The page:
I have an essay over at Salon right now: Pit Bulls Are Innocent.
Actually, the original title was "Pit Bull, Mon Amour" but the headline was revised when it became the cover story. And, there is a bit of a heated debate raging already in the comments section.
Some further thoughts:
This was actually supposed to be a 1500 essay; it is running at 2500. I wrote about 5000. What I really want to do is write a whole book on the subject. One of the fascinating elements of the whole pit bull debate is that illustrates the ways in which we live in a society that wants easy answers. Things are good or bad, right or wrong. But reality is always somewhere in between.
Since the tone of the piece was personal, and space was limited, I didn't have time to include all of the research that I've read in the past couple of years. Some people have taken issue with this. But, I did make a point of including a number of sources. For example, it is pretty easy to go to the ASPCA website and download their policy paper on BSL. Or to find Karen Delise's books, which include "Fatal Dog Attacks," a book that covers over thirty years of statistics and concludes that these are the factors that need to be addressed for safety: function of the dog (ie. guard dogs, yard dogs, etc.), socialization, tethering and confinement, reproductive status. These are the factors in over 90% of all dog attacks. Most communities have laws that address these things but the laws are never enforced.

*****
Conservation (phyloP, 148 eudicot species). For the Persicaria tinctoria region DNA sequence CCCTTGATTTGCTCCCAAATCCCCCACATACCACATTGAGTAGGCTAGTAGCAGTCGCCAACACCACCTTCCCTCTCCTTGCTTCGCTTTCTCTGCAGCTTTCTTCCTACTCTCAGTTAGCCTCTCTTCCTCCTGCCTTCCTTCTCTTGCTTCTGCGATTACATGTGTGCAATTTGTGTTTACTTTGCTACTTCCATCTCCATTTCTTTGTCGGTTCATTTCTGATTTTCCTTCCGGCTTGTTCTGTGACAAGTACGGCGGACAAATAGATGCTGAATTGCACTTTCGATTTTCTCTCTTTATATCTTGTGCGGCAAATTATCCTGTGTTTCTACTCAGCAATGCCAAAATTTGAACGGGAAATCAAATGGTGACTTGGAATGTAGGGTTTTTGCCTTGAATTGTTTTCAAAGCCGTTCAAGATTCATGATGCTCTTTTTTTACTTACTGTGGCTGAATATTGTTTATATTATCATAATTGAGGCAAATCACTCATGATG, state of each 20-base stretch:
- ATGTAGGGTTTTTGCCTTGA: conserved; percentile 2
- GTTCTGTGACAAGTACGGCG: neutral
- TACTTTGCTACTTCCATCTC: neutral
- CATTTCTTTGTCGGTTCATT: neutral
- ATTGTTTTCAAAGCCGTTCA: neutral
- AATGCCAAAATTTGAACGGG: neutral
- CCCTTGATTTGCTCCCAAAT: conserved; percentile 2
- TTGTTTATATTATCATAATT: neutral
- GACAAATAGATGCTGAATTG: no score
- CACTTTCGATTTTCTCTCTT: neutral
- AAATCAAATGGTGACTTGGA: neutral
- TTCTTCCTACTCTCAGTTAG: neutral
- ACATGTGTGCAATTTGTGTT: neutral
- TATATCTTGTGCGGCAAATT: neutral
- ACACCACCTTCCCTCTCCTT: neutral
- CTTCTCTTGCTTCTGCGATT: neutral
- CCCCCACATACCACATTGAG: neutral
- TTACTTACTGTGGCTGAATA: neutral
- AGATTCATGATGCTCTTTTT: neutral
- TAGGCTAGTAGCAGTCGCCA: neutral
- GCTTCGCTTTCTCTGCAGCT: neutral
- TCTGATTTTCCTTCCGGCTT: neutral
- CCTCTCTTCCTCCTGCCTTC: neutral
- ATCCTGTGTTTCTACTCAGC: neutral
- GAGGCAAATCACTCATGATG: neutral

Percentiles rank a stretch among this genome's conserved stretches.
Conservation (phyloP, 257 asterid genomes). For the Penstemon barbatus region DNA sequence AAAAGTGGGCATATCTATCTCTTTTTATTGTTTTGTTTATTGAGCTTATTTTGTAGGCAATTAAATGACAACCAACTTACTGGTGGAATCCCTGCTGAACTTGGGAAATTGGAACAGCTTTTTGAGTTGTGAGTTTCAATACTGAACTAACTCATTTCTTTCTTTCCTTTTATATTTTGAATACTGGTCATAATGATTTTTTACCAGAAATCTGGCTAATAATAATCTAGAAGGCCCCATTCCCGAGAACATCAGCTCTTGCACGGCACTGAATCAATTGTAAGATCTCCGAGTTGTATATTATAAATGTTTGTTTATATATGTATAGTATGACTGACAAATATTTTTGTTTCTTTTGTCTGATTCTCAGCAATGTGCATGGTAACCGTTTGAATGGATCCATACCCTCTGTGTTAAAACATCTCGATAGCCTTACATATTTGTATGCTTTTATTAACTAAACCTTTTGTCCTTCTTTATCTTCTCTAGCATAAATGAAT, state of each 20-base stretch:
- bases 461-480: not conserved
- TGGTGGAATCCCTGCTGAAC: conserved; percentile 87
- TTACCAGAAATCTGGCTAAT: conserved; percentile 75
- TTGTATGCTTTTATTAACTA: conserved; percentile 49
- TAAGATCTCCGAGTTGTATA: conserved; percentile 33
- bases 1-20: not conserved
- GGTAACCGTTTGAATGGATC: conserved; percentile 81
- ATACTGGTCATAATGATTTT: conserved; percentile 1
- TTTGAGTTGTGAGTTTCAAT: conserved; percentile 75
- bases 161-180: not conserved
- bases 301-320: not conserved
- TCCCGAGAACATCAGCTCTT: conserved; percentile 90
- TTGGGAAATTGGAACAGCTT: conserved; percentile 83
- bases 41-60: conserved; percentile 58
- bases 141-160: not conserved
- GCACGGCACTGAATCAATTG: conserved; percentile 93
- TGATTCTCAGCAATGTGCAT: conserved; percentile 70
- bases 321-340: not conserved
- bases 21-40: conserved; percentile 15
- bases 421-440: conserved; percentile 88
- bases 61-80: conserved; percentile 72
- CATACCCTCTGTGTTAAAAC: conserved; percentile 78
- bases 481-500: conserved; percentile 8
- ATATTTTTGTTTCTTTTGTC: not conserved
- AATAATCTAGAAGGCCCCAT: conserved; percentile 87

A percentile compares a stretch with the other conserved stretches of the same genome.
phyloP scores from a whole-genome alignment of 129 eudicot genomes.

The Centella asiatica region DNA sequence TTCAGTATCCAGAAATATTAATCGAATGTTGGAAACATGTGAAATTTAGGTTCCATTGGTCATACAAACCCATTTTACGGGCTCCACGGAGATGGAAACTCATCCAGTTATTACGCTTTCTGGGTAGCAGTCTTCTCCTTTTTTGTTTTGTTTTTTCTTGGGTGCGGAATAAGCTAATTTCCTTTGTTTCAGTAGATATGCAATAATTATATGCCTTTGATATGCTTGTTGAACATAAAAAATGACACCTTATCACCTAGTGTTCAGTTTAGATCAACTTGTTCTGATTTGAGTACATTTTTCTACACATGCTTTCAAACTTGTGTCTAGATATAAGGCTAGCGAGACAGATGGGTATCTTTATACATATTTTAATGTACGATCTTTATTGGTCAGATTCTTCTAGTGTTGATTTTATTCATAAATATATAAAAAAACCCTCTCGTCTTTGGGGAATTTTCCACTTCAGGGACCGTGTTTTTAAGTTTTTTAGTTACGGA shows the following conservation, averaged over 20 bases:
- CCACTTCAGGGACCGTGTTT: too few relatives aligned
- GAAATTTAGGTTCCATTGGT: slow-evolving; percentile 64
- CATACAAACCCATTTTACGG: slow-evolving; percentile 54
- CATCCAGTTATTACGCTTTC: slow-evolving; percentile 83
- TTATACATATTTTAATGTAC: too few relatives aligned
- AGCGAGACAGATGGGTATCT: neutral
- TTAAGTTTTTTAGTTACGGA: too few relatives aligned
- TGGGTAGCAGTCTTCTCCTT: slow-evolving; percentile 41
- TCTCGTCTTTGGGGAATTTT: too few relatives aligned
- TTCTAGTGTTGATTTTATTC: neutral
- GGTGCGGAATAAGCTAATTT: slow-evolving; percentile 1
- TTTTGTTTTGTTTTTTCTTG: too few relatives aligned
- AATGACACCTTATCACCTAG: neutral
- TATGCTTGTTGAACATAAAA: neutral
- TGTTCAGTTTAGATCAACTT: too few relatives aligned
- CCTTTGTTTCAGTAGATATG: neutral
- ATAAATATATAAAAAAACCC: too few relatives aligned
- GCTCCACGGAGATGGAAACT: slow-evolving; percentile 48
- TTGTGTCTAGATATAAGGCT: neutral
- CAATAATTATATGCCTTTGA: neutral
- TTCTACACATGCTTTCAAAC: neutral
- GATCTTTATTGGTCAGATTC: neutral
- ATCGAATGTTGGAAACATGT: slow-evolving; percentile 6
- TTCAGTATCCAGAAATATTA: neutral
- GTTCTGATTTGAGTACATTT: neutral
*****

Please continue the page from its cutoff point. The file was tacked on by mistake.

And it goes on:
Also, the reason that BSL is wrong is not simply that it is illogical. It is that it doesn't make anyone safer. I'm all for laws addressing responsible dog ownership. I'm all for dog registration and even for standards for breeding--because one of the big problems is that there are too many dogs, period.
And, finally, I should reveal this: I was attacked by a dog several years ago. It was in a public park, charging at my own dog, and when I went to my dog's defense the other dog first grabbed my leg, then my arm. There was blood. Bystanders called the police. The dog's owners did nothing until the attack was over, at which point they said, "It has been a while since he's done this." The dog was a beagle. BSL wouldn't have stopped that attack. Since the dog had a history of this behavior, the owners should have made the decision to not unleash him in public. But like many owners of many different breeds of dog, they decided it couldn't happen again. For a while I was reluctant to go near another beagle--but at the same time, I also knew that this response was illogical.
And, finally, for people who wonder what my position is on gun control: there are some major differences between dogs and guns, particularly in the case of handguns, which are designed for only one function: shooting people.